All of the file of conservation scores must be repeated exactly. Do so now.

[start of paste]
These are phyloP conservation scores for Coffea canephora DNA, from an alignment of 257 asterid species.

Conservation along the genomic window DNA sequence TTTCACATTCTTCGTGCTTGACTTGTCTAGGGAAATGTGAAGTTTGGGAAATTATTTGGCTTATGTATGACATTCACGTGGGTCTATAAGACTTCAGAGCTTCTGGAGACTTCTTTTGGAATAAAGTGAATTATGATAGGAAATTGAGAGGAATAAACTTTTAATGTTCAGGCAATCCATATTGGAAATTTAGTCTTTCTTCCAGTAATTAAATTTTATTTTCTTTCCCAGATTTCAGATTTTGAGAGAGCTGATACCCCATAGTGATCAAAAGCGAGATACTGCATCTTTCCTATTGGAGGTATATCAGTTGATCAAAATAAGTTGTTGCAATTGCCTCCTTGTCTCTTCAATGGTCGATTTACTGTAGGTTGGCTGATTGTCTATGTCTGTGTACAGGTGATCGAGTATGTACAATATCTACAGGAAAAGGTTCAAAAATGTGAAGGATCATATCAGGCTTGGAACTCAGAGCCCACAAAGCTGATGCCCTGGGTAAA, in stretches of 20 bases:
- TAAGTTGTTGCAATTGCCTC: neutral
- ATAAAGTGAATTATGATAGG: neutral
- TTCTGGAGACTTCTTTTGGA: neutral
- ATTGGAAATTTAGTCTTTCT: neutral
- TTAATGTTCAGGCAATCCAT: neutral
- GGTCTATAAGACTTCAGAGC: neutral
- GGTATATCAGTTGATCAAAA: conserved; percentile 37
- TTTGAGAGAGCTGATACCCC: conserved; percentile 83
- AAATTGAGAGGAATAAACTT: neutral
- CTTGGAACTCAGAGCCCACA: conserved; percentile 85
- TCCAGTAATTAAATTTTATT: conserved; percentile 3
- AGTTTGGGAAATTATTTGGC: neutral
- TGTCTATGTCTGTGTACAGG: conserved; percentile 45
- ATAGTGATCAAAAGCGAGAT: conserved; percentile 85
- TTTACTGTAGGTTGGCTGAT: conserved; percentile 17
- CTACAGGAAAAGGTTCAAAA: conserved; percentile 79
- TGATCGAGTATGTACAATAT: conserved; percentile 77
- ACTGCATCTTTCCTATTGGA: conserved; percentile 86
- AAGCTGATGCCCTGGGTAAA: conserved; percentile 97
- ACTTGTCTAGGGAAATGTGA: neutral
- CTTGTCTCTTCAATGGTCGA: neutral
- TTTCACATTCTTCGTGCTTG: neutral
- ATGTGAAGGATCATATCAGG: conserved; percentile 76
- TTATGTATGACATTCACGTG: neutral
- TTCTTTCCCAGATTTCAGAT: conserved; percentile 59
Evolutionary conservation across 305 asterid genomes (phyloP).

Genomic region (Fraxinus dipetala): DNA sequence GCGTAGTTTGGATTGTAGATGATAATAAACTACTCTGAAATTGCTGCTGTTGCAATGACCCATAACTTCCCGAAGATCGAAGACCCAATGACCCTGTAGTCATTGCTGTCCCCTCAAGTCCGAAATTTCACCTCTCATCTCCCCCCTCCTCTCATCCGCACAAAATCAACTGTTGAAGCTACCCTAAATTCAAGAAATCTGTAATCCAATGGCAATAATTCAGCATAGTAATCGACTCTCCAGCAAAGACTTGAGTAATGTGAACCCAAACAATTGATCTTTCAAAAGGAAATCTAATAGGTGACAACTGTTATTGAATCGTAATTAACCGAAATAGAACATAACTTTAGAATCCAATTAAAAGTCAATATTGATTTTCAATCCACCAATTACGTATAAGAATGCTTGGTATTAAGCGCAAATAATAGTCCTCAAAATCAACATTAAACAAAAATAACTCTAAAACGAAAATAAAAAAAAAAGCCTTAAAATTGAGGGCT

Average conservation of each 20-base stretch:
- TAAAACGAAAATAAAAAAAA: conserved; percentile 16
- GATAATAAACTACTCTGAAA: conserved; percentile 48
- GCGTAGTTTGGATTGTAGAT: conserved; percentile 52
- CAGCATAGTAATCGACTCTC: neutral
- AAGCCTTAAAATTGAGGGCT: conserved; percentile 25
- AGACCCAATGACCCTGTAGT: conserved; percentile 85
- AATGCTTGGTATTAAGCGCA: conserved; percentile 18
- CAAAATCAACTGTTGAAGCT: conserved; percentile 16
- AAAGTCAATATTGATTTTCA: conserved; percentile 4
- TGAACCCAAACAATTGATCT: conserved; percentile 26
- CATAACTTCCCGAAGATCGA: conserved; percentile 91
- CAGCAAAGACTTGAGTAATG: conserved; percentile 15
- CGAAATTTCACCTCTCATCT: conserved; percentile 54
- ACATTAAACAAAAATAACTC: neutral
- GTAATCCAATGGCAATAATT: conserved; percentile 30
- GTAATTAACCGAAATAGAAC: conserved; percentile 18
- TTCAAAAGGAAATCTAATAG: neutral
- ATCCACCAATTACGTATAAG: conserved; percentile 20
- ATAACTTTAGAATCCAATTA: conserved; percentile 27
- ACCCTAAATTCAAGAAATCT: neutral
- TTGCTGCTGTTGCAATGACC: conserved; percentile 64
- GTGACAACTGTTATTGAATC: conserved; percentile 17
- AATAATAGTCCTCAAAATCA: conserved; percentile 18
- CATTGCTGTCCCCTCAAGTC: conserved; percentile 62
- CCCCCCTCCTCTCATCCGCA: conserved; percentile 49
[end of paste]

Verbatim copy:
These are phyloP conservation scores for Coffea canephora DNA, from an alignment of 257 asterid species.

Conservation along the genomic window DNA sequence TTTCACATTCTTCGTGCTTGACTTGTCTAGGGAAATGTGAAGTTTGGGAAATTATTTGGCTTATGTATGACATTCACGTGGGTCTATAAGACTTCAGAGCTTCTGGAGACTTCTTTTGGAATAAAGTGAATTATGATAGGAAATTGAGAGGAATAAACTTTTAATGTTCAGGCAATCCATATTGGAAATTTAGTCTTTCTTCCAGTAATTAAATTTTATTTTCTTTCCCAGATTTCAGATTTTGAGAGAGCTGATACCCCATAGTGATCAAAAGCGAGATACTGCATCTTTCCTATTGGAGGTATATCAGTTGATCAAAATAAGTTGTTGCAATTGCCTCCTTGTCTCTTCAATGGTCGATTTACTGTAGGTTGGCTGATTGTCTATGTCTGTGTACAGGTGATCGAGTATGTACAATATCTACAGGAAAAGGTTCAAAAATGTGAAGGATCATATCAGGCTTGGAACTCAGAGCCCACAAAGCTGATGCCCTGGGTAAA, in stretches of 20 bases:
- TAAGTTGTTGCAATTGCCTC: neutral
- ATAAAGTGAATTATGATAGG: neutral
- TTCTGGAGACTTCTTTTGGA: neutral
- ATTGGAAATTTAGTCTTTCT: neutral
- TTAATGTTCAGGCAATCCAT: neutral
- GGTCTATAAGACTTCAGAGC: neutral
- GGTATATCAGTTGATCAAAA: conserved; percentile 37
- TTTGAGAGAGCTGATACCCC: conserved; percentile 83
- AAATTGAGAGGAATAAACTT: neutral
- CTTGGAACTCAGAGCCCACA: conserved; percentile 85
- TCCAGTAATTAAATTTTATT: conserved; percentile 3
- AGTTTGGGAAATTATTTGGC: neutral
- TGTCTATGTCTGTGTACAGG: conserved; percentile 45
- ATAGTGATCAAAAGCGAGAT: conserved; percentile 85
- TTTACTGTAGGTTGGCTGAT: conserved; percentile 17
- CTACAGGAAAAGGTTCAAAA: conserved; percentile 79
- TGATCGAGTATGTACAATAT: conserved; percentile 77
- ACTGCATCTTTCCTATTGGA: conserved; percentile 86
- AAGCTGATGCCCTGGGTAAA: conserved; percentile 97
- ACTTGTCTAGGGAAATGTGA: neutral
- CTTGTCTCTTCAATGGTCGA: neutral
- TTTCACATTCTTCGTGCTTG: neutral
- ATGTGAAGGATCATATCAGG: conserved; percentile 76
- TTATGTATGACATTCACGTG: neutral
- TTCTTTCCCAGATTTCAGAT: conserved; percentile 59
Evolutionary conservation across 305 asterid genomes (phyloP).

Genomic region (Fraxinus dipetala): DNA sequence GCGTAGTTTGGATTGTAGATGATAATAAACTACTCTGAAATTGCTGCTGTTGCAATGACCCATAACTTCCCGAAGATCGAAGACCCAATGACCCTGTAGTCATTGCTGTCCCCTCAAGTCCGAAATTTCACCTCTCATCTCCCCCCTCCTCTCATCCGCACAAAATCAACTGTTGAAGCTACCCTAAATTCAAGAAATCTGTAATCCAATGGCAATAATTCAGCATAGTAATCGACTCTCCAGCAAAGACTTGAGTAATGTGAACCCAAACAATTGATCTTTCAAAAGGAAATCTAATAGGTGACAACTGTTATTGAATCGTAATTAACCGAAATAGAACATAACTTTAGAATCCAATTAAAAGTCAATATTGATTTTCAATCCACCAATTACGTATAAGAATGCTTGGTATTAAGCGCAAATAATAGTCCTCAAAATCAACATTAAACAAAAATAACTCTAAAACGAAAATAAAAAAAAAAGCCTTAAAATTGAGGGCT

Average conservation of each 20-base stretch:
- TAAAACGAAAATAAAAAAAA: conserved; percentile 16
- GATAATAAACTACTCTGAAA: conserved; percentile 48
- GCGTAGTTTGGATTGTAGAT: conserved; percentile 52
- CAGCATAGTAATCGACTCTC: neutral
- AAGCCTTAAAATTGAGGGCT: conserved; percentile 25
- AGACCCAATGACCCTGTAGT: conserved; percentile 85
- AATGCTTGGTATTAAGCGCA: conserved; percentile 18
- CAAAATCAACTGTTGAAGCT: conserved; percentile 16
- AAAGTCAATATTGATTTTCA: conserved; percentile 4
- TGAACCCAAACAATTGATCT: conserved; percentile 26
- CATAACTTCCCGAAGATCGA: conserved; percentile 91
- CAGCAAAGACTTGAGTAATG: conserved; percentile 15
- CGAAATTTCACCTCTCATCT: conserved; percentile 54
- ACATTAAACAAAAATAACTC: neutral
- GTAATCCAATGGCAATAATT: conserved; percentile 30
- GTAATTAACCGAAATAGAAC: conserved; percentile 18
- TTCAAAAGGAAATCTAATAG: neutral
- ATCCACCAATTACGTATAAG: conserved; percentile 20
- ATAACTTTAGAATCCAATTA: conserved; percentile 27
- ACCCTAAATTCAAGAAATCT: neutral
- TTGCTGCTGTTGCAATGACC: conserved; percentile 64
- GTGACAACTGTTATTGAATC: conserved; percentile 17
- AATAATAGTCCTCAAAATCA: conserved; percentile 18
- CATTGCTGTCCCCTCAAGTC: conserved; percentile 62
- CCCCCCTCCTCTCATCCGCA: conserved; percentile 49